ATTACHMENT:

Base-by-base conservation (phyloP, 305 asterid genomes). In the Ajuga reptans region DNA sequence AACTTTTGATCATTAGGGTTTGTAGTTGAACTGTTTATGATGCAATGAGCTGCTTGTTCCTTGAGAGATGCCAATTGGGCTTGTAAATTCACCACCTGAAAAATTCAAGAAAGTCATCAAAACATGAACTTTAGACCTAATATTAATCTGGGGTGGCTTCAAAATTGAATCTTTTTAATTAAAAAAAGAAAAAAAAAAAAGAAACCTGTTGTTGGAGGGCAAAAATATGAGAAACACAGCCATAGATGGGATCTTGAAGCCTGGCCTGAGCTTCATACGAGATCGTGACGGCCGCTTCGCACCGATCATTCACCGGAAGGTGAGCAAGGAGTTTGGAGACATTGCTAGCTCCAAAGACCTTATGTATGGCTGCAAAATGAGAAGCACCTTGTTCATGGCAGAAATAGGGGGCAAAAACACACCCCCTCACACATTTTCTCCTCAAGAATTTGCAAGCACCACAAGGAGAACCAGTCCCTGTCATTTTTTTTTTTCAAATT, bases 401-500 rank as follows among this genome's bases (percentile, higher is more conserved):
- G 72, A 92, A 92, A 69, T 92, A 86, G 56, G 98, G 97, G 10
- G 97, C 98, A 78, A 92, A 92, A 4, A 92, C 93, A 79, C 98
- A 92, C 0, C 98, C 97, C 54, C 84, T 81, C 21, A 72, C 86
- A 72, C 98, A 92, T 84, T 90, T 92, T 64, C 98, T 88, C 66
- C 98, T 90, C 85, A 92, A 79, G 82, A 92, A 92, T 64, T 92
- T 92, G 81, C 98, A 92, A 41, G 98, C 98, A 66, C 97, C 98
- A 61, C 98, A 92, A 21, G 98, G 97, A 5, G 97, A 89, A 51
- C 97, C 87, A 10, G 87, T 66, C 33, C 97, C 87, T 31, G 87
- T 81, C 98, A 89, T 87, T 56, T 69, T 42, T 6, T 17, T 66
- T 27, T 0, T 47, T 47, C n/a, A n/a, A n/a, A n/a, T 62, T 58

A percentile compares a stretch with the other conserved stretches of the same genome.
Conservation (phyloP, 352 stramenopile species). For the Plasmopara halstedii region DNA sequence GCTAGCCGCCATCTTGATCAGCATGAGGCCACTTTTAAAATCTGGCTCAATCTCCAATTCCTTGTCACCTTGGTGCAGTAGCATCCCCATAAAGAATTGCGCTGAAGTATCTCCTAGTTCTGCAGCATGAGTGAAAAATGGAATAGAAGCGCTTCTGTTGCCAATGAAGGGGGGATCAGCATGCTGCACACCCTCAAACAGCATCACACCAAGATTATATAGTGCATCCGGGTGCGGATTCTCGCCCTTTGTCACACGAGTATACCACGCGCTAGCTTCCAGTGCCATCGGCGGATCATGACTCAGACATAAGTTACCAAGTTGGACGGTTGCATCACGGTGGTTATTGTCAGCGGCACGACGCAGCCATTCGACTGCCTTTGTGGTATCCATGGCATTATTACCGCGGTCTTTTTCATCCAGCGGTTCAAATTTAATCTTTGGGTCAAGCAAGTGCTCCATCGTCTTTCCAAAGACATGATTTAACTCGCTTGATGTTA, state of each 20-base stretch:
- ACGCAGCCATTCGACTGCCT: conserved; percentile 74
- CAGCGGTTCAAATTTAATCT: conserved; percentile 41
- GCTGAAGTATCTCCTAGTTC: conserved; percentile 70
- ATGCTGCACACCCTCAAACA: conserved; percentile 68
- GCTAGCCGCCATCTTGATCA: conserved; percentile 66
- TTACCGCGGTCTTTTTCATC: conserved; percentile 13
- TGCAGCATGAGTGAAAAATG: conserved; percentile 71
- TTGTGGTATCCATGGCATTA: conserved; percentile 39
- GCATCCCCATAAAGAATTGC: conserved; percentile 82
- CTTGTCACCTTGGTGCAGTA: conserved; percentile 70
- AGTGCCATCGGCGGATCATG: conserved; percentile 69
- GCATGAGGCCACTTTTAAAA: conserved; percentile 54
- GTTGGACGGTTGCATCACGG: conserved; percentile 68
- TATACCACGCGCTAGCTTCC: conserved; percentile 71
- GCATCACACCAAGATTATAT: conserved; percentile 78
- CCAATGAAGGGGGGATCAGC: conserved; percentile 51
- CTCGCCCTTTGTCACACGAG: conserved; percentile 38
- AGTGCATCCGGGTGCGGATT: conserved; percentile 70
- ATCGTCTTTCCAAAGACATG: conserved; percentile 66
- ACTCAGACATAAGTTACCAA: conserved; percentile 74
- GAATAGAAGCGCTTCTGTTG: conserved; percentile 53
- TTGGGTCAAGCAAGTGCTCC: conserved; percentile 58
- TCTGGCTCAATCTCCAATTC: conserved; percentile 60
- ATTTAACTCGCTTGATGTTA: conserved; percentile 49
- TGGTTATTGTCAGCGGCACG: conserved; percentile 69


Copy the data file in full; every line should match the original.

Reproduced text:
Base-by-base conservation (phyloP, 305 asterid genomes). In the Ajuga reptans region DNA sequence AACTTTTGATCATTAGGGTTTGTAGTTGAACTGTTTATGATGCAATGAGCTGCTTGTTCCTTGAGAGATGCCAATTGGGCTTGTAAATTCACCACCTGAAAAATTCAAGAAAGTCATCAAAACATGAACTTTAGACCTAATATTAATCTGGGGTGGCTTCAAAATTGAATCTTTTTAATTAAAAAAAGAAAAAAAAAAAAGAAACCTGTTGTTGGAGGGCAAAAATATGAGAAACACAGCCATAGATGGGATCTTGAAGCCTGGCCTGAGCTTCATACGAGATCGTGACGGCCGCTTCGCACCGATCATTCACCGGAAGGTGAGCAAGGAGTTTGGAGACATTGCTAGCTCCAAAGACCTTATGTATGGCTGCAAAATGAGAAGCACCTTGTTCATGGCAGAAATAGGGGGCAAAAACACACCCCCTCACACATTTTCTCCTCAAGAATTTGCAAGCACCACAAGGAGAACCAGTCCCTGTCATTTTTTTTTTTCAAATT, bases 401-500 rank as follows among this genome's bases (percentile, higher is more conserved):
- G 72, A 92, A 92, A 69, T 92, A 86, G 56, G 98, G 97, G 10
- G 97, C 98, A 78, A 92, A 92, A 4, A 92, C 93, A 79, C 98
- A 92, C 0, C 98, C 97, C 54, C 84, T 81, C 21, A 72, C 86
- A 72, C 98, A 92, T 84, T 90, T 92, T 64, C 98, T 88, C 66
- C 98, T 90, C 85, A 92, A 79, G 82, A 92, A 92, T 64, T 92
- T 92, G 81, C 98, A 92, A 41, G 98, C 98, A 66, C 97, C 98
- A 61, C 98, A 92, A 21, G 98, G 97, A 5, G 97, A 89, A 51
- C 97, C 87, A 10, G 87, T 66, C 33, C 97, C 87, T 31, G 87
- T 81, C 98, A 89, T 87, T 56, T 69, T 42, T 6, T 17, T 66
- T 27, T 0, T 47, T 47, C n/a, A n/a, A n/a, A n/a, T 62, T 58

A percentile compares a stretch with the other conserved stretches of the same genome.
Conservation (phyloP, 352 stramenopile species). For the Plasmopara halstedii region DNA sequence GCTAGCCGCCATCTTGATCAGCATGAGGCCACTTTTAAAATCTGGCTCAATCTCCAATTCCTTGTCACCTTGGTGCAGTAGCATCCCCATAAAGAATTGCGCTGAAGTATCTCCTAGTTCTGCAGCATGAGTGAAAAATGGAATAGAAGCGCTTCTGTTGCCAATGAAGGGGGGATCAGCATGCTGCACACCCTCAAACAGCATCACACCAAGATTATATAGTGCATCCGGGTGCGGATTCTCGCCCTTTGTCACACGAGTATACCACGCGCTAGCTTCCAGTGCCATCGGCGGATCATGACTCAGACATAAGTTACCAAGTTGGACGGTTGCATCACGGTGGTTATTGTCAGCGGCACGACGCAGCCATTCGACTGCCTTTGTGGTATCCATGGCATTATTACCGCGGTCTTTTTCATCCAGCGGTTCAAATTTAATCTTTGGGTCAAGCAAGTGCTCCATCGTCTTTCCAAAGACATGATTTAACTCGCTTGATGTTA, state of each 20-base stretch:
- ACGCAGCCATTCGACTGCCT: conserved; percentile 74
- CAGCGGTTCAAATTTAATCT: conserved; percentile 41
- GCTGAAGTATCTCCTAGTTC: conserved; percentile 70
- ATGCTGCACACCCTCAAACA: conserved; percentile 68
- GCTAGCCGCCATCTTGATCA: conserved; percentile 66
- TTACCGCGGTCTTTTTCATC: conserved; percentile 13
- TGCAGCATGAGTGAAAAATG: conserved; percentile 71
- TTGTGGTATCCATGGCATTA: conserved; percentile 39
- GCATCCCCATAAAGAATTGC: conserved; percentile 82
- CTTGTCACCTTGGTGCAGTA: conserved; percentile 70
- AGTGCCATCGGCGGATCATG: conserved; percentile 69
- GCATGAGGCCACTTTTAAAA: conserved; percentile 54
- GTTGGACGGTTGCATCACGG: conserved; percentile 68
- TATACCACGCGCTAGCTTCC: conserved; percentile 71
- GCATCACACCAAGATTATAT: conserved; percentile 78
- CCAATGAAGGGGGGATCAGC: conserved; percentile 51
- CTCGCCCTTTGTCACACGAG: conserved; percentile 38
- AGTGCATCCGGGTGCGGATT: conserved; percentile 70
- ATCGTCTTTCCAAAGACATG: conserved; percentile 66
- ACTCAGACATAAGTTACCAA: conserved; percentile 74
- GAATAGAAGCGCTTCTGTTG: conserved; percentile 53
- TTGGGTCAAGCAAGTGCTCC: conserved; percentile 58
- TCTGGCTCAATCTCCAATTC: conserved; percentile 60
- ATTTAACTCGCTTGATGTTA: conserved; percentile 49
- TGGTTATTGTCAGCGGCACG: conserved; percentile 69